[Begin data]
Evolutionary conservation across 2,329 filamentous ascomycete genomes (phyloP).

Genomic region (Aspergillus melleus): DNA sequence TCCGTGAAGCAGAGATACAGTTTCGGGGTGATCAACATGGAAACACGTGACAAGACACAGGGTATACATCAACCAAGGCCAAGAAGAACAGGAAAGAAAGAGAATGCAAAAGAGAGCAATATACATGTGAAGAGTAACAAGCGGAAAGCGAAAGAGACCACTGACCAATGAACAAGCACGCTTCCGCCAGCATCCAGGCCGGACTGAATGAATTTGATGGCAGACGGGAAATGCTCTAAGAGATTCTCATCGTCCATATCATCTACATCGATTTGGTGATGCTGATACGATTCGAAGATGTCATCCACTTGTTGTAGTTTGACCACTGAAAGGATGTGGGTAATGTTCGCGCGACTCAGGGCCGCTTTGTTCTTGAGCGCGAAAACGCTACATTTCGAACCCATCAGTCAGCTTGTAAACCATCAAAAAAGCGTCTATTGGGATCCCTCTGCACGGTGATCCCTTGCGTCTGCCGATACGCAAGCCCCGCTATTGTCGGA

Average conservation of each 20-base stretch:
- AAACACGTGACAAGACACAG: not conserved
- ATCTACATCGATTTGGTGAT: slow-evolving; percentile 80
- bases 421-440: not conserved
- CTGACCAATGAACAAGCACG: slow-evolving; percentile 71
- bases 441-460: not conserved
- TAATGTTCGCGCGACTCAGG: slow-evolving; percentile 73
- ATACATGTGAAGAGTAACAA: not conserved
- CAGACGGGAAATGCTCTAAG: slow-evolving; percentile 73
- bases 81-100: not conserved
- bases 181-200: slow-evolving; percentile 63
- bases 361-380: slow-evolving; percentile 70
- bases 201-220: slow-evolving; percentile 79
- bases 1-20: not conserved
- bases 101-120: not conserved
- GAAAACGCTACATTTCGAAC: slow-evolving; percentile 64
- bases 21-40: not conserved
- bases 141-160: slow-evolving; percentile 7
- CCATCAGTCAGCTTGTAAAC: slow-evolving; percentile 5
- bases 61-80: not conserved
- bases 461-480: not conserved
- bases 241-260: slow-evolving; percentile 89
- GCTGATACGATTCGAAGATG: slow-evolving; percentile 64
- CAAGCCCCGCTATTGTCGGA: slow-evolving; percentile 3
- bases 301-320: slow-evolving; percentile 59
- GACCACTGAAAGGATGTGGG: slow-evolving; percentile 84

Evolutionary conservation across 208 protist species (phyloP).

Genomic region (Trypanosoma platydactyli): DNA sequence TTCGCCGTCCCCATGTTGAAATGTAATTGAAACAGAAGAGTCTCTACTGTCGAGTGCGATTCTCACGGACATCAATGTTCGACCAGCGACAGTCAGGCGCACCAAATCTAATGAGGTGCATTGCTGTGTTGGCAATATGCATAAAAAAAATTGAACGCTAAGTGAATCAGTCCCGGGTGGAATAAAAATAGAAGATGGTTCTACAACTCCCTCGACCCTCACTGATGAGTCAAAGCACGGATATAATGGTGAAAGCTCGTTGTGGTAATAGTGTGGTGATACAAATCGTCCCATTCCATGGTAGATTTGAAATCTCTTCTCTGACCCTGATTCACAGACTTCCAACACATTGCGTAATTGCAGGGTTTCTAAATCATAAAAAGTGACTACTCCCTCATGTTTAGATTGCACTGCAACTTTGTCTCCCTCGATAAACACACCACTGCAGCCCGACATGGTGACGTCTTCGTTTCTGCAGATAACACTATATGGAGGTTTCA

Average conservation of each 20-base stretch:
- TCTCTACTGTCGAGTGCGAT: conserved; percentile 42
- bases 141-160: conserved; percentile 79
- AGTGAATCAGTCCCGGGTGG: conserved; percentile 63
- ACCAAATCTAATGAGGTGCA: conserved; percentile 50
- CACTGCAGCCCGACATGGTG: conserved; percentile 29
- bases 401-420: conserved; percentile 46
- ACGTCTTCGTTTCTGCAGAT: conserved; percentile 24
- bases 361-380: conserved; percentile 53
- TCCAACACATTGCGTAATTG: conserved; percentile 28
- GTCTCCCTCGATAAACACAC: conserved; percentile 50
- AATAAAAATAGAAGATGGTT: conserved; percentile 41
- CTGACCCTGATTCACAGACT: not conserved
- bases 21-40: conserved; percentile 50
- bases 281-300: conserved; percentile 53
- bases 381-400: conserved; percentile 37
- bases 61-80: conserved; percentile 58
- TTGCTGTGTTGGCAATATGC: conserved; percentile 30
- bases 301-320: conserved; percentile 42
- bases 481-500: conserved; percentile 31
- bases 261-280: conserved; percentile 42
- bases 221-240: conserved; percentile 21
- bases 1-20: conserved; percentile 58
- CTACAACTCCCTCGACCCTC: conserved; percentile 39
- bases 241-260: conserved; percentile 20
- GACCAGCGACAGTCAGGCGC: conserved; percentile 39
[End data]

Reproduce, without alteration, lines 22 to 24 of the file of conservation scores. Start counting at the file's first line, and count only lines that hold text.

- bases 61-80: not conserved
- bases 461-480: not conserved
- bases 241-260: slow-evolving; percentile 89